Subjects: Bill Shorten; Royal Commission; Government’s plan to reintroduce WorkChoices
SYLVIA JEFFREYS: Trouble is the word; it has been a week Bill Shorten would rather forget. Headlines after damaging headline about his time as boss of the AWU. The accusation of course, he traded workers’ rights and conditions in favour of payments made directly to the union. Now the Opposition leader has been forced to bring forward his appearance at the Royal Commission into union corruption after this scathing attack yesterday from the Government. Have a look.
CHRISTOPHER PYNE [Parliament footage] These are matters that are within the knowledge of the Leader of the Opposition. And he needs to answer those questions. He can’t wait till August. The Member for Port Adelaide answered those questions on Wednesday. Why can’t the Leader of the Opposition answer them today?
JEFFREYS: It was a fiery week in Parliament. Education Minister Christopher Pyne joins us now along with Shadow Transport Minister Anthony Albanese. Good morning to you both.
ALBANESE: G’day. Good morning Christopher.
PYNE: Good morning to you Sylvia. Good morning Anthony.
JEFFREYS: Aw, it’s lovely to see you getting along this morning.
PYNE: We always do.
ALBANESE: We’re in separate cities. It’s easier.
JEFFREYS: I know. We’ve given you a safe distance this morning. Bill Shorten, Anthony, I want to start here, will now front the Royal Commission on the 8th of July. Even that seems a very long time away given he is already on the ropes.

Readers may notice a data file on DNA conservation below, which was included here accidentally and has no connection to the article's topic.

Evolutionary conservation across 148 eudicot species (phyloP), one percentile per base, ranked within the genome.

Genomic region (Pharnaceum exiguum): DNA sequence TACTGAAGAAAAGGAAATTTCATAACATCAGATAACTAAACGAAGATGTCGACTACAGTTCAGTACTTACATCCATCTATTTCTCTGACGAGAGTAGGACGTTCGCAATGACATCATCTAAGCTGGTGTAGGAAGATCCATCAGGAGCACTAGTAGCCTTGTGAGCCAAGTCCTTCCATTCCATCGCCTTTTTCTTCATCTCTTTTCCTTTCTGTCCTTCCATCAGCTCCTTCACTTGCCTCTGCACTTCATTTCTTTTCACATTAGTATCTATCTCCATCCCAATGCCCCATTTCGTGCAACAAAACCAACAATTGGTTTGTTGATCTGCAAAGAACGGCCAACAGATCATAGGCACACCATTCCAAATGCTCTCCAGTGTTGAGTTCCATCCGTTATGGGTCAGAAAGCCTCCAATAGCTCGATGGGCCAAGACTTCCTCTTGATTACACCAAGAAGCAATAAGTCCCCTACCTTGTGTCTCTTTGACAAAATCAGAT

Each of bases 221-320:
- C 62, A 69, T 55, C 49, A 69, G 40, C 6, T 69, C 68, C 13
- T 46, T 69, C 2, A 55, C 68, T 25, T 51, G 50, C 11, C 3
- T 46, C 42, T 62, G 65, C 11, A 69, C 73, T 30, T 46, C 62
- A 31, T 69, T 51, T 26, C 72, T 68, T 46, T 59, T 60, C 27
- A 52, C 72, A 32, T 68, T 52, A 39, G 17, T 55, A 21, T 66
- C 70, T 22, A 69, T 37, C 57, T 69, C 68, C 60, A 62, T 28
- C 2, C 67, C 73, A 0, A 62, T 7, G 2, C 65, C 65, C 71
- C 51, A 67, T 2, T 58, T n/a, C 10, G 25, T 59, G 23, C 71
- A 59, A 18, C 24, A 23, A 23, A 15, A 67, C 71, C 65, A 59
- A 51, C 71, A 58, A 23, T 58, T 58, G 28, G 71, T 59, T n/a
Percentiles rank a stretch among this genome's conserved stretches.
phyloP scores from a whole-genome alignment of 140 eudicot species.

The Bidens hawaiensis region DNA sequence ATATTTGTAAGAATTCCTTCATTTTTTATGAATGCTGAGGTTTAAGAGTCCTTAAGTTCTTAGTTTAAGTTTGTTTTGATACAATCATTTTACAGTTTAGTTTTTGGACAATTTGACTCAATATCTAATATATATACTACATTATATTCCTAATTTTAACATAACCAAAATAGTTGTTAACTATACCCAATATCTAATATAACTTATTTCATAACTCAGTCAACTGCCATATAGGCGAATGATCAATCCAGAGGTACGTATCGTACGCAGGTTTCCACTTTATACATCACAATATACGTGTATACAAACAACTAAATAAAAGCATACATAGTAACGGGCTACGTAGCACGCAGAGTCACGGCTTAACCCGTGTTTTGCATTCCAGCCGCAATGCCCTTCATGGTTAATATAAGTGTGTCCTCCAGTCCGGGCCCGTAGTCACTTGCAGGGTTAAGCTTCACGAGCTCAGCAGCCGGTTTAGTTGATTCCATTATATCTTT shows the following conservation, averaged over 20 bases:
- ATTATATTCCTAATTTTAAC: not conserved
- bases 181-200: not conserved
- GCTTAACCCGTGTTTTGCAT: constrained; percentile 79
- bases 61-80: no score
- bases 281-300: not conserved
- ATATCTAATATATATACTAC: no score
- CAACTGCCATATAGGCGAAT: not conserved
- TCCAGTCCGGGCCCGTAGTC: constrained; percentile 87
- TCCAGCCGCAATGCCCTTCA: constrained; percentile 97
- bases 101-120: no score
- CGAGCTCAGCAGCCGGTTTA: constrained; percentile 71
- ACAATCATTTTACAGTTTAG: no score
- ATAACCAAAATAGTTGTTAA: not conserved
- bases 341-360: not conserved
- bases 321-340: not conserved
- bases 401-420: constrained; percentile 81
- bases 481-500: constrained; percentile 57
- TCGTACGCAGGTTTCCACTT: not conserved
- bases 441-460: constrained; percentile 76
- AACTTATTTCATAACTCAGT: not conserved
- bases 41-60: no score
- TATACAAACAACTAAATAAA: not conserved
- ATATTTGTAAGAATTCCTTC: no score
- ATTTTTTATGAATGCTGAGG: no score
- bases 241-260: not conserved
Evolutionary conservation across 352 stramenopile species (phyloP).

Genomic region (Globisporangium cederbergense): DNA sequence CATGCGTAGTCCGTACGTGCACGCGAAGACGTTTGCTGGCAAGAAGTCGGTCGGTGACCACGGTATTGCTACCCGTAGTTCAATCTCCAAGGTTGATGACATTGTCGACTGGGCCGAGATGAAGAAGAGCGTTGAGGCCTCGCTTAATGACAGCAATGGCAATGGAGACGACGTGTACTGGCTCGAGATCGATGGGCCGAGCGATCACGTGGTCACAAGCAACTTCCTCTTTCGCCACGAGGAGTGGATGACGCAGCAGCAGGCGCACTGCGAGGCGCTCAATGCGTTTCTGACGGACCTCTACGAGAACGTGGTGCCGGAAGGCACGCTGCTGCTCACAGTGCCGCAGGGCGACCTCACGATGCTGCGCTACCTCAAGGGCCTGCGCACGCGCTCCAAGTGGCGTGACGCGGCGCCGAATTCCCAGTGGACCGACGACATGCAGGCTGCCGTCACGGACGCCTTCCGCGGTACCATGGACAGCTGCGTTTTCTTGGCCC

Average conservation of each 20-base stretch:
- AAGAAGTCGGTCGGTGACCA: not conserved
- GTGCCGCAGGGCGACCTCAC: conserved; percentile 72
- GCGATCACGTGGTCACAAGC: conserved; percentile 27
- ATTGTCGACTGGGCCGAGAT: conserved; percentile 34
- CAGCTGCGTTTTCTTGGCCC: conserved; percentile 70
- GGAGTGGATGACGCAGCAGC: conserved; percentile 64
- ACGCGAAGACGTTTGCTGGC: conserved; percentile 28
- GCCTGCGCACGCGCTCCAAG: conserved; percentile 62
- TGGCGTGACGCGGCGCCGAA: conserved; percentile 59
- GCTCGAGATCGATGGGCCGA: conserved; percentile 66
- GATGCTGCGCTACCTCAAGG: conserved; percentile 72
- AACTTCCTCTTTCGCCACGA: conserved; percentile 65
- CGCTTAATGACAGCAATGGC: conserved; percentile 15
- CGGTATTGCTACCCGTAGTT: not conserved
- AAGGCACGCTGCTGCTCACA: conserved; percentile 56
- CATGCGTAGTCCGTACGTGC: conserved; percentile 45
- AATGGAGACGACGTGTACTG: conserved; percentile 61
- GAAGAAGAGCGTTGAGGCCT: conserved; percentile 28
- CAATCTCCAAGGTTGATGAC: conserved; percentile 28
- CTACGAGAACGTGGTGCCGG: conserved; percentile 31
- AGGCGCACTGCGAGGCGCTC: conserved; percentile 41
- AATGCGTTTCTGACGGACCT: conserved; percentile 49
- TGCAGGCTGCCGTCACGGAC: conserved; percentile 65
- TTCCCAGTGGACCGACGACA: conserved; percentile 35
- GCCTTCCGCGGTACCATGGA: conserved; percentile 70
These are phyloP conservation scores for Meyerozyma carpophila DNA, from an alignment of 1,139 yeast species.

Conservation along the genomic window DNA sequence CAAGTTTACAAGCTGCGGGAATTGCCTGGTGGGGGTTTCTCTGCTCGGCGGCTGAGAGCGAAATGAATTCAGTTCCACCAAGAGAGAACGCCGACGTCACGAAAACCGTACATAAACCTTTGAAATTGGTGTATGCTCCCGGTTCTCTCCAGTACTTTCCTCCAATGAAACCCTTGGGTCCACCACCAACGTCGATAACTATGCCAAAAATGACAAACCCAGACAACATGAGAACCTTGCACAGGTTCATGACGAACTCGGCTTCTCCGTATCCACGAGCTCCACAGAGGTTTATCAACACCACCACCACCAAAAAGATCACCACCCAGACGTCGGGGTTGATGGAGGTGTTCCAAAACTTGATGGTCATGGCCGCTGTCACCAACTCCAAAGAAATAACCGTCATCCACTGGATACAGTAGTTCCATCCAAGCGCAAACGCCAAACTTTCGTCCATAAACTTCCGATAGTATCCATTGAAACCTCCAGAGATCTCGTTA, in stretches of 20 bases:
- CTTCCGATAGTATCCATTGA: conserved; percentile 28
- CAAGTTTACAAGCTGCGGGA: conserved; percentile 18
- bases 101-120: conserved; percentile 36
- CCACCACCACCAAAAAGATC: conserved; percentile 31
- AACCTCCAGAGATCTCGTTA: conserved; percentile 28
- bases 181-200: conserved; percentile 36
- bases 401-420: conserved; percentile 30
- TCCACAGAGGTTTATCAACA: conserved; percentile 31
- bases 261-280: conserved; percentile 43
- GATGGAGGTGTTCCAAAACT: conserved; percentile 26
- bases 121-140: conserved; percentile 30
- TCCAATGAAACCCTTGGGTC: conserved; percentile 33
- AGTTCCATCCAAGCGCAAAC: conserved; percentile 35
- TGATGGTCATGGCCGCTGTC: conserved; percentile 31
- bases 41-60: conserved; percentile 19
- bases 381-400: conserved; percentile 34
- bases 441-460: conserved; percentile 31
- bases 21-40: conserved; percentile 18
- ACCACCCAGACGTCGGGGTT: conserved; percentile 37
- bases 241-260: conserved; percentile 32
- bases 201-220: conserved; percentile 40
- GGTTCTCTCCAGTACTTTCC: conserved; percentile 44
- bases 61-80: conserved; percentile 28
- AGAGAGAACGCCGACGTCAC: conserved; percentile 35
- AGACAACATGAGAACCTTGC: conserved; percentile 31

ALBANESE: He asked to speak to the Royal Commission as soon as possible. He wants to clear up these issues. He has nothing to hide which is why he initiated writing to the Royal Commission asking for the appearance to be as soon as possible.
JEFFREYS: But he only did that after Christopher Pyne’s attack yesterday. He was supposed to appear in August, maybe even September. Pressure clearly is mounting.
ALBANESE: No. The Royal Commission had said they wanted to speak with Bill and Bill had always made it very clear that he would give full cooperation to the Royal Commission. He’s got nothing to hide here. He’s proud of his background in the trade union movement and he will be very happy to go along on July 8 and to answer any questions that they have.
JEFFREYS: So new details this morning about another deal, this time with a Melbourne cleaning company which stripped workers of penalty rates saving the company tens of millions of dollars somewhere in the order of $70 million. How do you expect union members to feel about these deals and these accusations?
ALBANESE: Well, of course what happens in industrial relations through enterprise bargaining is that trade unions and employers get together to negotiate in the common interest of both. There’s a common interest between people who work for a company and the interests of that company being successful. That is part of the industrial relations system. So unlike Tony Abbott who still believes in WorkChoices and thinks that there is no common interest between employers and employees, the way the system works in practice is for the common good of all and for the economy. It’s that very enterprise bargaining system that Tony Abbott wants to change back to WorkChoices so that workers in fact don’t have an ability to negotiate through their trade union.
JEFFREYS: Well Christopher, over to you. You and your Government obviously have jumped all over this, this week. Bill Shorten does have some support though. Business leader Tony Shepherd says the deal over Melbourne’s East Link road project delivered top pay rates for workers. So is it safe to say perhaps Bill Shorten was an astute negotiator in that case?